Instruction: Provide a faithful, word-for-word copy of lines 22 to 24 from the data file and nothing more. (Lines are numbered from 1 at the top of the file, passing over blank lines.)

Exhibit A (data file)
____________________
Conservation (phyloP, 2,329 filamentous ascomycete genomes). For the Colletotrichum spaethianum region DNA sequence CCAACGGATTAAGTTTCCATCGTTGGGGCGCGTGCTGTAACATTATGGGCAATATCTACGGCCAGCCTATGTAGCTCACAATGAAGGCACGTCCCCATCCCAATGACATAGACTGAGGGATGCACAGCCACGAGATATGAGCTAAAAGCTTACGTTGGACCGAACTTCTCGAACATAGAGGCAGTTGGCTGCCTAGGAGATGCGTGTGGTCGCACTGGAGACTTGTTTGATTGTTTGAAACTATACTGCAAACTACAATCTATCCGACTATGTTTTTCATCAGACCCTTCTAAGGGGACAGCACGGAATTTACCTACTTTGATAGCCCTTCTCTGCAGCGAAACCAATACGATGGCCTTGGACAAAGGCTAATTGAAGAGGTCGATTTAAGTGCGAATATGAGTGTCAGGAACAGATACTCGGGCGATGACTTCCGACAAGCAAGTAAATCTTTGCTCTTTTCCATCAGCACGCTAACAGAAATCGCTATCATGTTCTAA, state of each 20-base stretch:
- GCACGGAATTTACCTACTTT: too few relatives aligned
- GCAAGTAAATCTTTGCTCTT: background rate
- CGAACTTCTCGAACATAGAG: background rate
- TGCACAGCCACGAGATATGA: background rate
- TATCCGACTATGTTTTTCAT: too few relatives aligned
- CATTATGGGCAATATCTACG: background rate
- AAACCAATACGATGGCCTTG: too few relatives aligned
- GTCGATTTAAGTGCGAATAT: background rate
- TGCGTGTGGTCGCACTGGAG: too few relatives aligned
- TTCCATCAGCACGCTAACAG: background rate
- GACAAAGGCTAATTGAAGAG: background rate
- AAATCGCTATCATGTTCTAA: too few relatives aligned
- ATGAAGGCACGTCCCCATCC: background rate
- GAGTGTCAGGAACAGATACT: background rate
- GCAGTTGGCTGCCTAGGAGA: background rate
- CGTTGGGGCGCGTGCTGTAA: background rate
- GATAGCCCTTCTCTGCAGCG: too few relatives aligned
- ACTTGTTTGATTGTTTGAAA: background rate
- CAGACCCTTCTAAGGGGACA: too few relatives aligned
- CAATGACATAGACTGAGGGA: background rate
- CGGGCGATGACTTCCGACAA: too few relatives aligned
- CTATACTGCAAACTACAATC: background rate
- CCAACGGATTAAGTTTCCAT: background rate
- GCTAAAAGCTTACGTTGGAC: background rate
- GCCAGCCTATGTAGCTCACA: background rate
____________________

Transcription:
- CGGGCGATGACTTCCGACAA: too few relatives aligned
- CTATACTGCAAACTACAATC: background rate
- CCAACGGATTAAGTTTCCAT: background rate